Al Morgan, the Club's Kit & Equipment expert, puts the Head Supershape i.Magnum through it's paces to see if really is as good as the old model.

The Head i.Supershape Magnum won many awards. For winter 2016-17 winter season Head made some significant changes to this ski, so we were very excited to test it in March 2016. We had loved the previous version, the iSupershape Magnum, and it had won a Top Performer award in our Piste Performance test for quite a few years. Any major change to such an iconic ski can really stir interest and sometimes it pays off and sometimes change does not make a product better.

When we tested the new version, the Supershape i.Magnum (can you spot the difference in the name?), with a change to the shape and construction of the ski, it didn’t light us up like the previous version had. Head had made some comparable changes to other skis in their line-up with great success that season so the fact the i.Magnum was not so on-the-money was a little odd. The ski did not run and grip like it should, and we put this down to servicing of the ski (this can make an astounding difference to how a ski behaves, even if the degree of edge or base angle is only half a degree different), so I really wanted to get back on this ski and see if it was servicing or if they had not got the balance of construction, technology and shape quite right in this model.

I therefore contacted Head in the UK to see if I could retest the ski, and they kindly provided the 2017-18 ski in 170cm for me to test, on my family trip to Tignes in December 2016. The only change to this ski from the 2016-17 version is a graphic change on the ski. I received this straight out of the factory – it was still in the film wrapper. I mounted the bindings and headed off to the Alps.

So, how did the iMagnum perform? Well, if you don’t want to read any further then in summary this ski is all I had hoped for when I first met the updated ski in January 2016. Even though 170cm is a short ski for me it gripped superbly well, had plenty of rebound from turn to turn and was really accessible if you wanted to take it easy. At top end speeds, even on this relatively short ski, stability was superb and I never felt like the ski needed to be longer. If you’re after a piste performance ski, are an upper intermediate level skier or higher then you really should consider this ski.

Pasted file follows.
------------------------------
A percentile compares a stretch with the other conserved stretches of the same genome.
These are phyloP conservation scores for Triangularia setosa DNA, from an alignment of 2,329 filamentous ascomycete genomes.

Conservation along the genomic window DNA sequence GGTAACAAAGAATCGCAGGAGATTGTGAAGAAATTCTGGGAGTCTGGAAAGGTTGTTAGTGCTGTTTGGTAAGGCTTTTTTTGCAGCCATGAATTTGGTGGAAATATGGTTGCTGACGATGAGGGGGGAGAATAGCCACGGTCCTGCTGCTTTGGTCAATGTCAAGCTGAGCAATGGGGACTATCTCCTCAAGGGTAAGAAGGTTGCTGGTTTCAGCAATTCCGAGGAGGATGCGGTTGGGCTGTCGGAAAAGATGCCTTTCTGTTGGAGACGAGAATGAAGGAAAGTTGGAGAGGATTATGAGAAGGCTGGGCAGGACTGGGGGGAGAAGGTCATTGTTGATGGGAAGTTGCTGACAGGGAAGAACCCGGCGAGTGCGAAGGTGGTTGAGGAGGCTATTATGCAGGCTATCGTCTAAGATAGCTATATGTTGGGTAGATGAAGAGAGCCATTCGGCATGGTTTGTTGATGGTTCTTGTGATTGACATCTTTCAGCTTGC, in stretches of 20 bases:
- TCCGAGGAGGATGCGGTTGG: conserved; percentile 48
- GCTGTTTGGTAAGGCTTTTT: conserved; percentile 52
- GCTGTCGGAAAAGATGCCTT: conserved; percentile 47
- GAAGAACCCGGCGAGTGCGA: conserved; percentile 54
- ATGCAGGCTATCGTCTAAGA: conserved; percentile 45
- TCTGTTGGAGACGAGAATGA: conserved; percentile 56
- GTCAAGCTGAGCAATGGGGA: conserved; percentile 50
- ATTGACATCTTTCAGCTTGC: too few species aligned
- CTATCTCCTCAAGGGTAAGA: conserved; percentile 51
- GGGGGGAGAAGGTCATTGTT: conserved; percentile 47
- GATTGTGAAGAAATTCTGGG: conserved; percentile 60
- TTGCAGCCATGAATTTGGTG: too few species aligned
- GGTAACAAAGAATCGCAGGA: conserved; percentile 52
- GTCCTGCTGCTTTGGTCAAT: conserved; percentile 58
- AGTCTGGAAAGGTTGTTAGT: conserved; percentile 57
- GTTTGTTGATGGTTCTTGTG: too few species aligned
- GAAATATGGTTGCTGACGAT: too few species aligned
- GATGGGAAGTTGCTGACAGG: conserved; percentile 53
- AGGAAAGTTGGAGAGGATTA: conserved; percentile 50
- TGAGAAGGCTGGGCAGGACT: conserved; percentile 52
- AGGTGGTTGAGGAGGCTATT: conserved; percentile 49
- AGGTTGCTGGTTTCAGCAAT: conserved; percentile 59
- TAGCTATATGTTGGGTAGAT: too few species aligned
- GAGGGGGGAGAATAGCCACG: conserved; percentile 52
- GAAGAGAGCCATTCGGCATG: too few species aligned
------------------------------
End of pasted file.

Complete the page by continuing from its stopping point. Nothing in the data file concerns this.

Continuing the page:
My opinion of this ski was confirmed when the Ski Club’s test team put the 2017-18 version through it’s paces in March ’17 in Kuhtai. Once again the i.Magnum was back on the podium. What a ski! You can read our test report here.

Mark Jones laying it over on the iMagnum


It may be worth making it clear that Head did not request I retest this ski, they’ve not paid us for this and had not input in how or where I tested this or wrote this up. This was me simply wanting to make sure I was as informed as possible about this ski to be able to help Ski Club members when selecting their next pair of skis. This is how I test all products – on the merit of the product alone. It is how our test team test all products and out ski test is a perfect example of this; the most thorough test possible to give you a truly balanced and independent appraisal of the skis we test.

So, time for a little more detail on this ski.

Head makes superb piste skis – just look at the podium at any World Cup event and you can see how successful Head are when it comes to planks of wood that grip and perform on firm snow.

For winter 16-17 they changed the Magnum by adding Graphene to the core, as well as changing the tip and tail profile (along with graphic changes and moving where the ‘i’ appears in the name). They kept the lengths the same.